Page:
BBB National Programs National Advertising Division Finds Format of RXBAR Front Labels Not Misleading, Communicates Substantiated Claims about the Core Ingredients of an RXBAR
For Immediate Release
Contact: Laura Brett, Vice President, NAD
New York, NY – December 11, 2019 – The National Advertising Division has determined that the challenged claim, “3 Egg Whites / [Number][Nut/Legume] / 2 Dates / No B.S.,” as it appears in standardized format on the front label of RXBARs, communicates the supported message that those ingredients are in RXBARs, and does not reasonably convey misleading implied claims about weight and proportions of the protein bar inside. It also found that the claim “3 Egg Whites” was not misleading as to the form of egg whites in the bar. Both the challenger, KIND, LLC, and the advertiser, Insurgent Brands, LLC, a division of the Kellogg Company, manufacture and market nutrition and/or protein bars.
NAD is an investigative unit of the advertising industry’s system of self-regulation and is a division of the BBB NP’s self-regulatory and dispute resolution programs.
The claims at issue included:
- RXBAR bars are made with “egg whites” as opposed to dehydrated egg white powder.
- The front of RXBAR bars’ packaging lists all ingredients in an RXBAR in descending order by weight.
- High-protein egg whites and nuts are the predominant ingredient in RXBAR bars, rather than date paste.
- RXBAR bars contain a greater amount of egg whites and nuts, by weight, than date paste.
- The RXBAR front wrapper tells you everything you need to know about the product and is “no B.S.”
RXBAR’s front labels, which are almost entirely taken up by a list of the products’ “core ingredients,” are presented in a standardized format:
3 Egg Whites
[number][specific nut or legume]
[Flavor] [Image depicting flavor]
The challenger contended that this formatting of RXBAR’s front labels misleads consumers about the relative prominence of the ingredients in the bar, i.e., that egg whites and nuts are most prevalent in the product when in fact dates are the most prevalent ingredient by weight. The advertiser countered that its label is straightforward, truthful, and does not convey a message about the relative weight of ingredients in its protein bars.
In support of its position that consumers take away a misleading message about the RXBAR label, the challenger provided two consumer perception surveys. However, NAD determined that the surveys had significant flaws and therefore, did not rely on the survey results. Rather, NAD used its own expertise to step into the shoes of the consumer to determine the messages reasonably conveyed by the challenged advertising.
With regard to the “3 Egg Whites” claim, NAD noted that there are, in fact, “3 Egg Whites” in the bar. The egg whites are dried, which the advertiser said was appropriate for a packaged, shelf-stable bar. NAD further noted that the dried egg whites are not highly processed or altered in a significant manner such that they should not be called “egg whites” to consumers and the FDA permits dried egg whites to be referred to as “egg whites” on product ingredient lists. For these reasons, NAD determined that consumers that see the term “egg whites,” on a front of pack statement on a small protein bar are unlikely to be misled because the product contains dried egg whites and, as a result, NAD concluded that the claim is substantiated.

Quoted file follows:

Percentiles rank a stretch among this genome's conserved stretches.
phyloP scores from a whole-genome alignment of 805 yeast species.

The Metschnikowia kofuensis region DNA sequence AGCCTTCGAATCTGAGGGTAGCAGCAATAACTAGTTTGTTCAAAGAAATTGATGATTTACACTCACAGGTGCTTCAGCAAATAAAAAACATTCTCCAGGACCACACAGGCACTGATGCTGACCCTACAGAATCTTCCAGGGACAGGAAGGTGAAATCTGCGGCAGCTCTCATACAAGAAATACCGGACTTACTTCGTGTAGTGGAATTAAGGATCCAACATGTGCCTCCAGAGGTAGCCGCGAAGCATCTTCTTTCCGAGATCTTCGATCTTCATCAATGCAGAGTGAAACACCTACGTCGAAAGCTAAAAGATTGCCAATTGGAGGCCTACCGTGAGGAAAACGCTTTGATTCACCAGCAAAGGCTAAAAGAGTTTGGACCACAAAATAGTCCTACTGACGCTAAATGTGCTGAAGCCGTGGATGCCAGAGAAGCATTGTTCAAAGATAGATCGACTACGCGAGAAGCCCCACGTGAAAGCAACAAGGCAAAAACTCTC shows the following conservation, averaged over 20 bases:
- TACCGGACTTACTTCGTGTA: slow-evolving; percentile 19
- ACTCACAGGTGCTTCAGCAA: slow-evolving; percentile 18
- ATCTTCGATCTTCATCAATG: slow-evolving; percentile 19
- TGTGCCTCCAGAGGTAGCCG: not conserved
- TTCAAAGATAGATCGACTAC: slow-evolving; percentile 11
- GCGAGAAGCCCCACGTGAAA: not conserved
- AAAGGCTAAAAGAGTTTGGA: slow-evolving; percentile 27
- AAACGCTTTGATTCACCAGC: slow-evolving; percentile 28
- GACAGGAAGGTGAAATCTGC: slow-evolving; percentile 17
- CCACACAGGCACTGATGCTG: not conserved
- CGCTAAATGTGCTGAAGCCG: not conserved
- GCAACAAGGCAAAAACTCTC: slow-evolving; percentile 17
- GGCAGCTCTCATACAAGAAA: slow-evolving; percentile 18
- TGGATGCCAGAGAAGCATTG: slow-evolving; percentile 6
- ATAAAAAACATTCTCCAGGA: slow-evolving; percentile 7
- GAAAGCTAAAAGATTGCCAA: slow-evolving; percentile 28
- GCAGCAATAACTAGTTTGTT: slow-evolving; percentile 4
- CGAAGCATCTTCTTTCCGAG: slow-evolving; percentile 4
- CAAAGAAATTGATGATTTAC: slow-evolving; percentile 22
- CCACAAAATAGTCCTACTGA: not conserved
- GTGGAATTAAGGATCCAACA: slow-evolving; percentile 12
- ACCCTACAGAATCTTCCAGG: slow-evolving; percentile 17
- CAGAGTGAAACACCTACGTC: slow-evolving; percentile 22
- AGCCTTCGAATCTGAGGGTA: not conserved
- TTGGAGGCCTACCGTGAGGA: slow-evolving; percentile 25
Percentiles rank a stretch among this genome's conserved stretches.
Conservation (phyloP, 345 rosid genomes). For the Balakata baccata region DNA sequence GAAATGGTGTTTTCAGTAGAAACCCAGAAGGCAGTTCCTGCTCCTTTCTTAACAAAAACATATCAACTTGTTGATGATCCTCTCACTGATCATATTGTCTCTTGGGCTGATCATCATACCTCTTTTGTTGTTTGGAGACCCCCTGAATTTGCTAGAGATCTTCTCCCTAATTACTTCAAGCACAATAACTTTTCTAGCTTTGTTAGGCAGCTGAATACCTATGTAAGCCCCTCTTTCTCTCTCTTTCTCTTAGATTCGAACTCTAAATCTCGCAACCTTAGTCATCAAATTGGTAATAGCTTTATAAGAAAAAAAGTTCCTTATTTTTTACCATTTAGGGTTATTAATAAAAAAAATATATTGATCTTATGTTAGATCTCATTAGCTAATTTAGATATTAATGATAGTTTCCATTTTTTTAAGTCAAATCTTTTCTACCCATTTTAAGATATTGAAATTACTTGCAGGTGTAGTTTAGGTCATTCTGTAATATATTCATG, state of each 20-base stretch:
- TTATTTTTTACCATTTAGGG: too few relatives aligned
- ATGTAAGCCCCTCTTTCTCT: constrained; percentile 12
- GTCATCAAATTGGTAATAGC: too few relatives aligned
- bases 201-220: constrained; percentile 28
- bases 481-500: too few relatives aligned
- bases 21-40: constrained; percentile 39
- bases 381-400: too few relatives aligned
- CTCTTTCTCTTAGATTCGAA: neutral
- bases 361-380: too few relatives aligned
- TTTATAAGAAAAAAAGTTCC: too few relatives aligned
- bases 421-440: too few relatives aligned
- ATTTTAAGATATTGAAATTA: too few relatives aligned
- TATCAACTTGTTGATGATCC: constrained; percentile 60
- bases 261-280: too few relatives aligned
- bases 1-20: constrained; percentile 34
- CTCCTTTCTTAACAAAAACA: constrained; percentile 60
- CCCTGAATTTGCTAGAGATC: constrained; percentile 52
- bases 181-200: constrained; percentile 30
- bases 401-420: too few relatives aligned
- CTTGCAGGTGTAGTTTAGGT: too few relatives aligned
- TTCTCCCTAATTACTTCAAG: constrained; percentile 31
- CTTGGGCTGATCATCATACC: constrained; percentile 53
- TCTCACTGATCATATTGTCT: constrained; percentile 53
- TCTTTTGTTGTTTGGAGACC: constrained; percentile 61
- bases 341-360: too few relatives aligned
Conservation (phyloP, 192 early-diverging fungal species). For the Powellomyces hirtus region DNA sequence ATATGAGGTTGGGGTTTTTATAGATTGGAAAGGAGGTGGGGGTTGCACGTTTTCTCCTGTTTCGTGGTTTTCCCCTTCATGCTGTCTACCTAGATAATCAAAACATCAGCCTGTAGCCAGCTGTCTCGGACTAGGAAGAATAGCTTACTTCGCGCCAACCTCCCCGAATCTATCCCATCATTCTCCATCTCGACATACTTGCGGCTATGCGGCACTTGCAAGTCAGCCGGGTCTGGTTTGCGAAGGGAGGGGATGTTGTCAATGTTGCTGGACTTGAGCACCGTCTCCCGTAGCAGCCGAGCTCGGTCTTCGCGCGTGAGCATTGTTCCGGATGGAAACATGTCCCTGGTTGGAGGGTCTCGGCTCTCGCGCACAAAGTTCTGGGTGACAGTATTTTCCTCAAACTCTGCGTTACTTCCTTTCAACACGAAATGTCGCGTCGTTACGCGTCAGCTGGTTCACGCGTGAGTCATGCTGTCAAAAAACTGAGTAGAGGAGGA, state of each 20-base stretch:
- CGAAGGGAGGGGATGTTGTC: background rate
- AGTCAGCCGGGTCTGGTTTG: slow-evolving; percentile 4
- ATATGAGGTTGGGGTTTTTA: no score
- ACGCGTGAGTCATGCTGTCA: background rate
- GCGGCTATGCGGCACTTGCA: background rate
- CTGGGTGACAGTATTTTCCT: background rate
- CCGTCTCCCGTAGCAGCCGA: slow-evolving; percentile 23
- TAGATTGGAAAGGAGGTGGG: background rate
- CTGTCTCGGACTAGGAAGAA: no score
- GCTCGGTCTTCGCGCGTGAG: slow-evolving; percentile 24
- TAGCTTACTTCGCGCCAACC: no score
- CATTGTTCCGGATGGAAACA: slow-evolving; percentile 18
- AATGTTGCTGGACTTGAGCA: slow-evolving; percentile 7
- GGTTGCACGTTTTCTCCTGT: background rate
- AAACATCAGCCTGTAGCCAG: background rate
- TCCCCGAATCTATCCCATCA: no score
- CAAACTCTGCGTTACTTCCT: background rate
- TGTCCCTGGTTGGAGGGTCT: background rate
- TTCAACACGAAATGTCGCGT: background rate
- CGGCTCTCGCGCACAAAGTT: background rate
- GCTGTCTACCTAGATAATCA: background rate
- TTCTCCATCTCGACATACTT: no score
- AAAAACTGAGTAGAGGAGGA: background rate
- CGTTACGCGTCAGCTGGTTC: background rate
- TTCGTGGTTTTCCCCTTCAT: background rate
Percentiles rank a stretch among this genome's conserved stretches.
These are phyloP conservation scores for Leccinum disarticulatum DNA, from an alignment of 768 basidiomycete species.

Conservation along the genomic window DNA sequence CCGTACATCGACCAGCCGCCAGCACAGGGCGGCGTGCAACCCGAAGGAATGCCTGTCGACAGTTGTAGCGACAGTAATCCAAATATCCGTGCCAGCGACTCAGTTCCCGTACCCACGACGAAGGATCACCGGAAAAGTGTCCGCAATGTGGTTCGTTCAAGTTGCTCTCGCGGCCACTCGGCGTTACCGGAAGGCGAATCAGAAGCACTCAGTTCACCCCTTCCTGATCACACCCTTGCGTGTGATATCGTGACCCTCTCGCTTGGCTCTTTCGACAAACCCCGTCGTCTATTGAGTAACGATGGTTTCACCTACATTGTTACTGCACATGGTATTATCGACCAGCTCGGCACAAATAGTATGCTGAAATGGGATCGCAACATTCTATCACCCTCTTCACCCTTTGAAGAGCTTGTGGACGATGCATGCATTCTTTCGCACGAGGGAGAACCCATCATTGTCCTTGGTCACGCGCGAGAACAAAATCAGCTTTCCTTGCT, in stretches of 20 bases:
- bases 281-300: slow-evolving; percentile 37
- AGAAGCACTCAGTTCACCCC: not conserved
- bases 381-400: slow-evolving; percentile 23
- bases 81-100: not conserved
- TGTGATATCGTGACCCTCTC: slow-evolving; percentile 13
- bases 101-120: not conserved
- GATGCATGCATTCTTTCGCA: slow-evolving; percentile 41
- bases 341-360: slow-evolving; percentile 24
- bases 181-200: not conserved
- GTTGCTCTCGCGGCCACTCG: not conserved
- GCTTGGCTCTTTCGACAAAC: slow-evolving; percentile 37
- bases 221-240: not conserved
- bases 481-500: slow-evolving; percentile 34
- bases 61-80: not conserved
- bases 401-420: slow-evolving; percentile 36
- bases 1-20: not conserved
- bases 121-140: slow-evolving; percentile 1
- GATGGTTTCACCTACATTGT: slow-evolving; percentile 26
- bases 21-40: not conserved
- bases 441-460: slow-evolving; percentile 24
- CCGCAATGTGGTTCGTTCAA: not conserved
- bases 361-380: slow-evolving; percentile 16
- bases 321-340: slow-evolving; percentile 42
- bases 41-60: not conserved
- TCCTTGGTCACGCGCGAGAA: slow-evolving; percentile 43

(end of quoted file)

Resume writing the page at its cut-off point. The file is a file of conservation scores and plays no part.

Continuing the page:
After reviewing the challenged RXBAR packaging claims, NAD determined that consumers would take away only a literal message that the bar is made of three egg whites, a certain number of nuts and two dates, and not take away additional, more nuanced messages about the makeup of an RXBAR (i.e., a message about the relative weight of the listed ingredients is not reasonably communicated). NAD also determined that the label does not reasonably convey that egg whites, nuts/legumes and dates are the only ingredients in an RXBAR. Each bar is also identified by a flavor which, for some bars, cannot logically come from the three core ingredients listed on the label. Finally, NAD determined that the “No B.S.” claim – which signals to consumers that the ingredient statement is truthful and that the advertiser is not “B.S.ing” them – is supported.
In its advertiser’s statement, Insurgent Brands stated that it is “pleased that after careful, thoughtful review the NAD found the challenged claims to be truthful and substantiated.”
About the National Advertising Division: National Advertising Division (NAD), a division of BBB National Programs, provides independent self-regulation overseeing the truthfulness of advertising across the U.S. NAD reviews national advertising in all media and its decisions set consistent standards for truth and accuracy.
About BBB National Programs: BBB National Programs (BBB NP) fosters trust, innovation, and competition in the marketplace through the development and delivery of cost-effective third-party self-regulation, dispute resolution and other programs. These programs were formerly administered by the Council of Better Business Bureaus. BBB NP is the home of industry self-regulatory and dispute resolution programs that include the National Advertising Division (NAD), National Advertising Review Board (NARB), BBB EU Privacy Shield, BBB AUTO LINE, Children’s Advertising Review Unit (CARU), Children’s Food and Beverage Advertising Initiative (CFBAI), Children’s Confection Advertising Initiative (CCAI), Direct Selling Self-Regulatory Council (DSSRC), Digital Advertising Accountability Program (Accountability Program), and the Coalition for Better Advertising Dispute Resolution Program (CBA DRM). The programs are designed to resolve business issues and advance shared objectives by responding to marketplace concerns to create a better customer experience. To learn more about industry self-regulation, please visit: BBBNP.org.